Bill Bennett, racist, gambler, failed drug czar and, incredibly, author of something called The Book of Virtues, has gathered up his impeccable credibility and attacked the Pulitzer committee for awarding journalism prizes for reporting on secret CIA prisons and domestic eavesdropping.
The reporters, Bennett said, "took classified information, secret information, published it in their newspapers, against the wishes of the president, against the request of the president and others... I don't think what they did was worthy of an award — I think what they did is worthy of jail."
Bennett is — one can only hope — no longer taken seriously by most Americans. But his outburst is worthy of note because it is a slip of the tongue that betrays the real attitudes of the Bush Right. With all their talk of liberty and democracy, in their pickled little hearts they actually believe in an imperial presidency.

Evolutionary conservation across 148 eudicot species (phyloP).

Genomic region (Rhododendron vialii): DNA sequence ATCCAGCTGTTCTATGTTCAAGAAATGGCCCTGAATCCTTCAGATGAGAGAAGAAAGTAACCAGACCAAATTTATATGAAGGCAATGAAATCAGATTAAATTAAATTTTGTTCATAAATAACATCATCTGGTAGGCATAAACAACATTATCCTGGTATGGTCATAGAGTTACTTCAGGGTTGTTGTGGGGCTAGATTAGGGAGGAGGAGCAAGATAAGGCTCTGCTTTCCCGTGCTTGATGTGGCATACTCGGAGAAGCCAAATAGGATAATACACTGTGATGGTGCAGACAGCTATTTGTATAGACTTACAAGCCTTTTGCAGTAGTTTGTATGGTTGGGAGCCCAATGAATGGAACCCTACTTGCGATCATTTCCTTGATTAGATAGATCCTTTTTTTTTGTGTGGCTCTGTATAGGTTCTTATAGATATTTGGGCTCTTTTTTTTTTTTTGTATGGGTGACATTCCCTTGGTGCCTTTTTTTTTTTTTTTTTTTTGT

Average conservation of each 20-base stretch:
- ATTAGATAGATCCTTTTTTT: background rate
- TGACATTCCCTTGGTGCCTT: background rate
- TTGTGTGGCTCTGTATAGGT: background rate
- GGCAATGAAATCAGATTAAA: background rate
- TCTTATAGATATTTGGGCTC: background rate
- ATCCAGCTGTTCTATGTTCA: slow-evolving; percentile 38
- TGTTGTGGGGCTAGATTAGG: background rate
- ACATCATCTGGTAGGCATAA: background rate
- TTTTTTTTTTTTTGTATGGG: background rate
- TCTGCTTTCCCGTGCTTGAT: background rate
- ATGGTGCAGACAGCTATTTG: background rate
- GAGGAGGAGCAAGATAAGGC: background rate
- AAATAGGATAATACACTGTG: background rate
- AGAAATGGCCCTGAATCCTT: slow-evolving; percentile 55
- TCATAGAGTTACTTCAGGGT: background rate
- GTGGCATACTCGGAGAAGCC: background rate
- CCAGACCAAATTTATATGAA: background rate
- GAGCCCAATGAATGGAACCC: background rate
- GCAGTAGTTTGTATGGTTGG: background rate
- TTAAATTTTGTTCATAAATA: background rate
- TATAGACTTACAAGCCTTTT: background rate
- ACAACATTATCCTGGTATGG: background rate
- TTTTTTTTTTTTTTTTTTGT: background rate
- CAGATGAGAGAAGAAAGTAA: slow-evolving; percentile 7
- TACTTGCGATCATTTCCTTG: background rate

Bennett's phrasing was not accidental. The day journalists are beholden to the "wishes of the president" is the day we no longer have a free press. And the Republican Right doesn't believe in a free press. How can there be a fourth estate when there's only one estate — the executive, all-powerful and impervious to criticism?
First Bill Bennett revealed the Right's core racism by suggesting that crime would go down if all black babies were aborted (also cf. sweet, grandmotherly Barbara Bush's post-Katrina comments); now he's betraying its true, only halfheartedly hidden, monarchical ideal. Nicely done, Mr. B.
Appropriately, White House press secretary Scott McClellan's resignation this morning included the kowtowing due an executive who conceives himself as, in his own words, "the decider": "I have given it my all, sir, and I have given you my all, sir."
Indeed. Bush's imperial attitude has been evident for years. But with everything he's attempted going horribly wrong, the American public is waking up to it.